View full screen - View 1 of Lot 410. A Fabergé silver-mounted guilloché enamel and dendritic agate desk clock, workmaster Michael Perkhin, St Petersburg, circa 1890.
410

A Fabergé silver-mounted guilloché enamel and dendritic agate desk clock, workmaster Michael Perkhin, St Petersburg, circa 1890

VAT reduced rate

Estimate:

45,000 - 65,000 GBP

A Fabergé silver-mounted guilloché enamel and dendritic agate desk clock, workmaster Michael Perkhin, St Petersburg, circa 1890

A Fabergé silver-mounted guilloché enamel and dendritic agate desk clock, workmaster Michael Perkhin, St Petersburg, circa 1890

Estimate:

45,000 - 65,000 GBP

A Fabergé silver-mounted guilloché enamel and dendritic agate desk clock, workmaster Michael Perkhin, St Petersburg, circa 1890


square, enamelled in translucent oyster over sunburst engine-turning guilloché ground with seed-pearl border, centring a white enamel dial within a silver seed-pearl bezel, with eight dendridic agate plaques along borders of the dial, each within a seed-pearl border, pierced rose gold hands, the back with silver strut, the back-plate with hand-set, engraved on the reverse in Cyrillic with abbreviated inscription 'Ned. Zav.', struck to the upper edge with Fabergé in Cyrillic, to the reverse, strut and upper edge with workmaster’s initials, 88 standard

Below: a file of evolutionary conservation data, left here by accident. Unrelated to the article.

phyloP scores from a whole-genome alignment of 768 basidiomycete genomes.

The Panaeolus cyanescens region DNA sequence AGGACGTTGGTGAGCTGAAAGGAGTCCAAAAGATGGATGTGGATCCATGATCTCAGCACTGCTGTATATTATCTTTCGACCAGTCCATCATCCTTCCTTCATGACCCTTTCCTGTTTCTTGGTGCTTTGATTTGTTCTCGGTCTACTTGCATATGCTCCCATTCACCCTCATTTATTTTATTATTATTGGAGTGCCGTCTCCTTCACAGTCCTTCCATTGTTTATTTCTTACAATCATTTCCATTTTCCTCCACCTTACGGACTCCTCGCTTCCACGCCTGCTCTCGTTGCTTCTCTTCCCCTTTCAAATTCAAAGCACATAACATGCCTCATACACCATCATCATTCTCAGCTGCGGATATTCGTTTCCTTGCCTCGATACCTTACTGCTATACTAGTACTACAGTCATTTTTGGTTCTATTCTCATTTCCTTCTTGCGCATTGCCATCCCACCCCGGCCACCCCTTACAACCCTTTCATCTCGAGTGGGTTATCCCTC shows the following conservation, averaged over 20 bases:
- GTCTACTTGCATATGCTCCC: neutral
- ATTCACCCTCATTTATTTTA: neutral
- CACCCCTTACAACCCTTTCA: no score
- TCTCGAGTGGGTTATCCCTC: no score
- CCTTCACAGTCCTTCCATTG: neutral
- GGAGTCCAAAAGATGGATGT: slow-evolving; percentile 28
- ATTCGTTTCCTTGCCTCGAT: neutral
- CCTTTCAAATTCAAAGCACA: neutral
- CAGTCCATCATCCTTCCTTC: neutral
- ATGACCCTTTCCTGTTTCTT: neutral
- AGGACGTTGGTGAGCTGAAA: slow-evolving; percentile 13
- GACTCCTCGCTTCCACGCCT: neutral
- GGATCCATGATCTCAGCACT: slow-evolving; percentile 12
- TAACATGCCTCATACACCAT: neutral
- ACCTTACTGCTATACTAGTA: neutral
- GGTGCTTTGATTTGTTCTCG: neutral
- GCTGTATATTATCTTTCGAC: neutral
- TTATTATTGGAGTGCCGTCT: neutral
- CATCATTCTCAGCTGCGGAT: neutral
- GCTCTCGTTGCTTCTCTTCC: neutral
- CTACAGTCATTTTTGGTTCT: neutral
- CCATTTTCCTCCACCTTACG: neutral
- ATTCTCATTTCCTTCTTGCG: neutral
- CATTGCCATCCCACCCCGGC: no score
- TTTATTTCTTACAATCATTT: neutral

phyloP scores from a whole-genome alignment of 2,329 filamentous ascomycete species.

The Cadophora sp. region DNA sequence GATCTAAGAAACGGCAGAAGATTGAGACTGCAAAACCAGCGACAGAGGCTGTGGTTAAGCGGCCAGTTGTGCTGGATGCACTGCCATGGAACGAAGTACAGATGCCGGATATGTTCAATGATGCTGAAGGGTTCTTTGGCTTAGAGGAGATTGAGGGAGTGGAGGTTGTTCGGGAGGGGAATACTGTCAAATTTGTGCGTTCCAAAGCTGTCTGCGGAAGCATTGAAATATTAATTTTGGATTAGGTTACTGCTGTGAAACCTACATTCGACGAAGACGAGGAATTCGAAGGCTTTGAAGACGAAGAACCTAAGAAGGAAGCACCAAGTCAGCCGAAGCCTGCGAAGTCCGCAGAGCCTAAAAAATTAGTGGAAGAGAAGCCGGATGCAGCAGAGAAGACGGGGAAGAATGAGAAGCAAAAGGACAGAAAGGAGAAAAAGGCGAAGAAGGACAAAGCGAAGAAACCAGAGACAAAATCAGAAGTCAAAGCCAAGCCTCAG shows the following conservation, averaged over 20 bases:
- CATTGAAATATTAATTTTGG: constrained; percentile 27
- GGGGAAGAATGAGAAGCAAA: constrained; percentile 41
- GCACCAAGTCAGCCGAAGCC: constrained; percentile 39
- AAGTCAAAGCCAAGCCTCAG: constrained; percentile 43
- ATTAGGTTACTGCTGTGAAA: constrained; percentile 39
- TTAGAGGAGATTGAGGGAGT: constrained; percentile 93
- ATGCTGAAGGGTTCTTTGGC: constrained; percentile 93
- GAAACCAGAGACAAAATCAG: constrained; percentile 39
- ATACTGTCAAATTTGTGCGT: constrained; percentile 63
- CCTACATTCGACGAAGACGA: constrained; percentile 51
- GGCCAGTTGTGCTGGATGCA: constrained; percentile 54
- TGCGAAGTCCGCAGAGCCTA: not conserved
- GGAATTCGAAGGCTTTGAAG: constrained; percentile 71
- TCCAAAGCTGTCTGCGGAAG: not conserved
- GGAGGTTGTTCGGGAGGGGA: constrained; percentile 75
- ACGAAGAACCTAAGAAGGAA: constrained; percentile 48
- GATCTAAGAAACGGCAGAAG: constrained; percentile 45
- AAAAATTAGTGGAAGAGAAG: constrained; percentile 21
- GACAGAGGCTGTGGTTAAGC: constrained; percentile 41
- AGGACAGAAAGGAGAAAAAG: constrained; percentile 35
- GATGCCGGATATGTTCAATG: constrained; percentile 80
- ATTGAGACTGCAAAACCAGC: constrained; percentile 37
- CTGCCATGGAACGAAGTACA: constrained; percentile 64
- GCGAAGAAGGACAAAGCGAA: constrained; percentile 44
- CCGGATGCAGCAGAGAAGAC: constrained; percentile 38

height 10.4cm; 4⅛in.

To request a Condition Report for this lots, please contact Kira.Gurmail-Kaufmann@sothebys.com

At the turn of the century, Fabergé embarked upon the creation of objets de luxe - beautiful pieces which showcased craftsmanship and design whilst being practical at the same time. Fabergé clocks are the perfect example of this trajectory. Taking inspiration from Louis XVI-style design, these clocks originally featured classical ornamentation such as rosettes, ribbon ties and garlands mounted on finely executed guilloché enamel grounds. Soon, the workmasters at Fabergé (it was chiefly Perkhin and Wigström who were the masters behind these pieces) began developing designs derived from Rococo precedents. The Empire style which also emerged at the time was then assimilated into clock design, featuring palmettes, sphinxes and stiff-leaf bands. The rarest of all clock designs were those in the Art Nouveau style.


As von Habsburg writes, ‘almost every piece reflects the style, quality, and technique emblematic of Fabergé: modern design rooted in classical styles, guilloché enameling of superlative quality and in an unprecedented range of colours, and native hardstones cued to every design need, all mounted in precious metals set with discrete but powerful gemstones’ (G. von Habsburg, Fabergé: Treasures of Imperial Russia, Fabergé Museum, St Petersburg, 2017, 156).